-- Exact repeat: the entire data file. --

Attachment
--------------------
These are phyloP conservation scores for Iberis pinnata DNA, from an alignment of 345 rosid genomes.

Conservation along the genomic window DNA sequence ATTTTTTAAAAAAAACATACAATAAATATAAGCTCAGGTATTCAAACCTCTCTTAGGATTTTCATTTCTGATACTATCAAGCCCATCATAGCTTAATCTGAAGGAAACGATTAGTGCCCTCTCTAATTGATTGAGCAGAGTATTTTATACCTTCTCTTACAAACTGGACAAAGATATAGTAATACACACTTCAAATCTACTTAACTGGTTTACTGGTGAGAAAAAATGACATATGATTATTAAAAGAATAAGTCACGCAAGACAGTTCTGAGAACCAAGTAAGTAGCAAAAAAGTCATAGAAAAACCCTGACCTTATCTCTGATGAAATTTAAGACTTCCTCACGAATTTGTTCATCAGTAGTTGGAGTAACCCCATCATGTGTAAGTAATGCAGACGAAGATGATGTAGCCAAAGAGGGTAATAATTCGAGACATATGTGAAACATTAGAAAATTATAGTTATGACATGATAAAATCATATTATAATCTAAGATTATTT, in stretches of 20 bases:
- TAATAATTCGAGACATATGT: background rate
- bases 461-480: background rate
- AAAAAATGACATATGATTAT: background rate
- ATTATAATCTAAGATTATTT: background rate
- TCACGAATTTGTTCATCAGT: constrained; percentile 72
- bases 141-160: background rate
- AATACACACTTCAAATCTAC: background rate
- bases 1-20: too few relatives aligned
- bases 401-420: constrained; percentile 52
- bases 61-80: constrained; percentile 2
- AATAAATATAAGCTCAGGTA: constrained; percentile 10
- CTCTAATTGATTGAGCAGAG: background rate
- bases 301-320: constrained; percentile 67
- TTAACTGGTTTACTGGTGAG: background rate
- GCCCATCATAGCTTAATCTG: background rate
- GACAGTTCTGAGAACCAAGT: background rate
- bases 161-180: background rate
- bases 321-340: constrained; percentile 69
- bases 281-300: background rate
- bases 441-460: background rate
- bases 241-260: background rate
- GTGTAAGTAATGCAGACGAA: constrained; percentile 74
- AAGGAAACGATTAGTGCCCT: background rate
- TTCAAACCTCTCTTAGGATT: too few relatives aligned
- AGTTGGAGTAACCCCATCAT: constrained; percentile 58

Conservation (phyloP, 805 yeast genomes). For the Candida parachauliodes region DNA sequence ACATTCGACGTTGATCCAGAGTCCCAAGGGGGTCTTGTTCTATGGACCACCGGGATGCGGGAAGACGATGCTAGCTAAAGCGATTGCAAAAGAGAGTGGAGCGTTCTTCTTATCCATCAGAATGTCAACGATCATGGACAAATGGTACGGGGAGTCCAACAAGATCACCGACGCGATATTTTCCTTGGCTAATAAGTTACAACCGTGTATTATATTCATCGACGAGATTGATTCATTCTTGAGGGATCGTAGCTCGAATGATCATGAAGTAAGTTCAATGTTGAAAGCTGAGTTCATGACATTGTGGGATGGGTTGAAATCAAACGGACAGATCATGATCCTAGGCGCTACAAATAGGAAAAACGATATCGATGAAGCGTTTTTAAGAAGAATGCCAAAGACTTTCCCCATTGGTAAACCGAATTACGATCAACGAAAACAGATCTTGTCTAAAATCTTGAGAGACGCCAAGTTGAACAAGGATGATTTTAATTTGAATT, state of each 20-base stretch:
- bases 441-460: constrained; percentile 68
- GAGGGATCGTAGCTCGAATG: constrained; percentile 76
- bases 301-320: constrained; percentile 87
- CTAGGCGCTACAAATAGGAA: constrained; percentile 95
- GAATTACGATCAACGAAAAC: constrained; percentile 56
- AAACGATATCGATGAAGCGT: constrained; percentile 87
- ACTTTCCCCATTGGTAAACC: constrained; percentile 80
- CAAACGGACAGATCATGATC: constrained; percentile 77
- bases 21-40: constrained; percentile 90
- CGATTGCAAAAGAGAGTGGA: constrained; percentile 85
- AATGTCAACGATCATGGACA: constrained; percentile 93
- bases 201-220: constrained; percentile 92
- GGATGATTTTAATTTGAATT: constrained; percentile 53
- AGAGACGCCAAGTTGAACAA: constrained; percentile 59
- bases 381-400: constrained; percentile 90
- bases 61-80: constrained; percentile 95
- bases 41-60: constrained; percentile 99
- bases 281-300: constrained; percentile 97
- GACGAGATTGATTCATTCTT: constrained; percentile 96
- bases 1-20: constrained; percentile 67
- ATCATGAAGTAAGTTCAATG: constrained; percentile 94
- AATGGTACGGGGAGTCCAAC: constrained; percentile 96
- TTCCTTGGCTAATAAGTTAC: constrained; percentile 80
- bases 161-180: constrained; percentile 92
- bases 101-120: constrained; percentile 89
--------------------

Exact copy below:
These are phyloP conservation scores for Iberis pinnata DNA, from an alignment of 345 rosid genomes.

Conservation along the genomic window DNA sequence ATTTTTTAAAAAAAACATACAATAAATATAAGCTCAGGTATTCAAACCTCTCTTAGGATTTTCATTTCTGATACTATCAAGCCCATCATAGCTTAATCTGAAGGAAACGATTAGTGCCCTCTCTAATTGATTGAGCAGAGTATTTTATACCTTCTCTTACAAACTGGACAAAGATATAGTAATACACACTTCAAATCTACTTAACTGGTTTACTGGTGAGAAAAAATGACATATGATTATTAAAAGAATAAGTCACGCAAGACAGTTCTGAGAACCAAGTAAGTAGCAAAAAAGTCATAGAAAAACCCTGACCTTATCTCTGATGAAATTTAAGACTTCCTCACGAATTTGTTCATCAGTAGTTGGAGTAACCCCATCATGTGTAAGTAATGCAGACGAAGATGATGTAGCCAAAGAGGGTAATAATTCGAGACATATGTGAAACATTAGAAAATTATAGTTATGACATGATAAAATCATATTATAATCTAAGATTATTT, in stretches of 20 bases:
- TAATAATTCGAGACATATGT: background rate
- bases 461-480: background rate
- AAAAAATGACATATGATTAT: background rate
- ATTATAATCTAAGATTATTT: background rate
- TCACGAATTTGTTCATCAGT: constrained; percentile 72
- bases 141-160: background rate
- AATACACACTTCAAATCTAC: background rate
- bases 1-20: too few relatives aligned
- bases 401-420: constrained; percentile 52
- bases 61-80: constrained; percentile 2
- AATAAATATAAGCTCAGGTA: constrained; percentile 10
- CTCTAATTGATTGAGCAGAG: background rate
- bases 301-320: constrained; percentile 67
- TTAACTGGTTTACTGGTGAG: background rate
- GCCCATCATAGCTTAATCTG: background rate
- GACAGTTCTGAGAACCAAGT: background rate
- bases 161-180: background rate
- bases 321-340: constrained; percentile 69
- bases 281-300: background rate
- bases 441-460: background rate
- bases 241-260: background rate
- GTGTAAGTAATGCAGACGAA: constrained; percentile 74
- AAGGAAACGATTAGTGCCCT: background rate
- TTCAAACCTCTCTTAGGATT: too few relatives aligned
- AGTTGGAGTAACCCCATCAT: constrained; percentile 58

Conservation (phyloP, 805 yeast genomes). For the Candida parachauliodes region DNA sequence ACATTCGACGTTGATCCAGAGTCCCAAGGGGGTCTTGTTCTATGGACCACCGGGATGCGGGAAGACGATGCTAGCTAAAGCGATTGCAAAAGAGAGTGGAGCGTTCTTCTTATCCATCAGAATGTCAACGATCATGGACAAATGGTACGGGGAGTCCAACAAGATCACCGACGCGATATTTTCCTTGGCTAATAAGTTACAACCGTGTATTATATTCATCGACGAGATTGATTCATTCTTGAGGGATCGTAGCTCGAATGATCATGAAGTAAGTTCAATGTTGAAAGCTGAGTTCATGACATTGTGGGATGGGTTGAAATCAAACGGACAGATCATGATCCTAGGCGCTACAAATAGGAAAAACGATATCGATGAAGCGTTTTTAAGAAGAATGCCAAAGACTTTCCCCATTGGTAAACCGAATTACGATCAACGAAAACAGATCTTGTCTAAAATCTTGAGAGACGCCAAGTTGAACAAGGATGATTTTAATTTGAATT, state of each 20-base stretch:
- bases 441-460: constrained; percentile 68
- GAGGGATCGTAGCTCGAATG: constrained; percentile 76
- bases 301-320: constrained; percentile 87
- CTAGGCGCTACAAATAGGAA: constrained; percentile 95
- GAATTACGATCAACGAAAAC: constrained; percentile 56
- AAACGATATCGATGAAGCGT: constrained; percentile 87
- ACTTTCCCCATTGGTAAACC: constrained; percentile 80
- CAAACGGACAGATCATGATC: constrained; percentile 77
- bases 21-40: constrained; percentile 90
- CGATTGCAAAAGAGAGTGGA: constrained; percentile 85
- AATGTCAACGATCATGGACA: constrained; percentile 93
- bases 201-220: constrained; percentile 92
- GGATGATTTTAATTTGAATT: constrained; percentile 53
- AGAGACGCCAAGTTGAACAA: constrained; percentile 59
- bases 381-400: constrained; percentile 90
- bases 61-80: constrained; percentile 95
- bases 41-60: constrained; percentile 99
- bases 281-300: constrained; percentile 97
- GACGAGATTGATTCATTCTT: constrained; percentile 96
- bases 1-20: constrained; percentile 67
- ATCATGAAGTAAGTTCAATG: constrained; percentile 94
- AATGGTACGGGGAGTCCAAC: constrained; percentile 96
- TTCCTTGGCTAATAAGTTAC: constrained; percentile 80
- bases 161-180: constrained; percentile 92
- bases 101-120: constrained; percentile 89